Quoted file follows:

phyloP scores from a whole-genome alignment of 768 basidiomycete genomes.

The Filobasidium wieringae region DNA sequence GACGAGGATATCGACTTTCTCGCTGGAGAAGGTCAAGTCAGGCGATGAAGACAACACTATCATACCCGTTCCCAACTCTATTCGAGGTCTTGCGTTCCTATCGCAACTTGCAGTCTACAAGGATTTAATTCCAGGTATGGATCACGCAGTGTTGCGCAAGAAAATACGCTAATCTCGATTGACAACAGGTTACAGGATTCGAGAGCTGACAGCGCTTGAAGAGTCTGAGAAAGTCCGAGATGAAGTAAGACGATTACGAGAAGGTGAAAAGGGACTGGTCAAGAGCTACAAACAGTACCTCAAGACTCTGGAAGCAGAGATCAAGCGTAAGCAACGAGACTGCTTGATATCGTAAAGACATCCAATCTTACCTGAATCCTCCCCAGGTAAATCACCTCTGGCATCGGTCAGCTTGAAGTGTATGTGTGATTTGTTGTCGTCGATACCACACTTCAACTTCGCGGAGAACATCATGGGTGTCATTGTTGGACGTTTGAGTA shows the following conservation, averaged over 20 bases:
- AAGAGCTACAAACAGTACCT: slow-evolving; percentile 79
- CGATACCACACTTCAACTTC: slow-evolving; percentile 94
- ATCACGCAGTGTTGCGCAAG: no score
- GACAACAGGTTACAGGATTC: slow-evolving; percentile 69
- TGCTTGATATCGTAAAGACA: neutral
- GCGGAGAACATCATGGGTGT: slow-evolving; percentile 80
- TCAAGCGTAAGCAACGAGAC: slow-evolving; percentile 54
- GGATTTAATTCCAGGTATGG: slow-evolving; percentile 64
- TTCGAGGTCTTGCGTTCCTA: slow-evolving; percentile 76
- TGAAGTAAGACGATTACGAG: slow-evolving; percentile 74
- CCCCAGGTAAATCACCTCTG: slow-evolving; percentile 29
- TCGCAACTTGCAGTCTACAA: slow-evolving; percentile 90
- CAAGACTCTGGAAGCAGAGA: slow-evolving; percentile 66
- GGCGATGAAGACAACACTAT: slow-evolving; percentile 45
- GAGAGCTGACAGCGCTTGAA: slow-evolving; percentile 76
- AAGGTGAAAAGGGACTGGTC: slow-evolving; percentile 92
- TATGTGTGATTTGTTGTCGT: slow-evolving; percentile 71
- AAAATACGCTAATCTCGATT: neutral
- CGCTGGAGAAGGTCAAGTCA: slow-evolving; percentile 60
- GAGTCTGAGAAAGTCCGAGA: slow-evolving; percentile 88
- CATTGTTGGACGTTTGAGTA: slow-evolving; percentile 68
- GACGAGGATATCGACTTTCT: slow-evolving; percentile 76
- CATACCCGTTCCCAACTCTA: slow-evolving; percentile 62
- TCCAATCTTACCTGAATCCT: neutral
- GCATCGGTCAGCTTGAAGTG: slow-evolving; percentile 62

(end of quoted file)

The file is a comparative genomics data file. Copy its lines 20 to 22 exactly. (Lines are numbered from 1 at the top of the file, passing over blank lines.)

- AAAATACGCTAATCTCGATT: neutral
- CGCTGGAGAAGGTCAAGTCA: slow-evolving; percentile 60
- GAGTCTGAGAAAGTCCGAGA: slow-evolving; percentile 88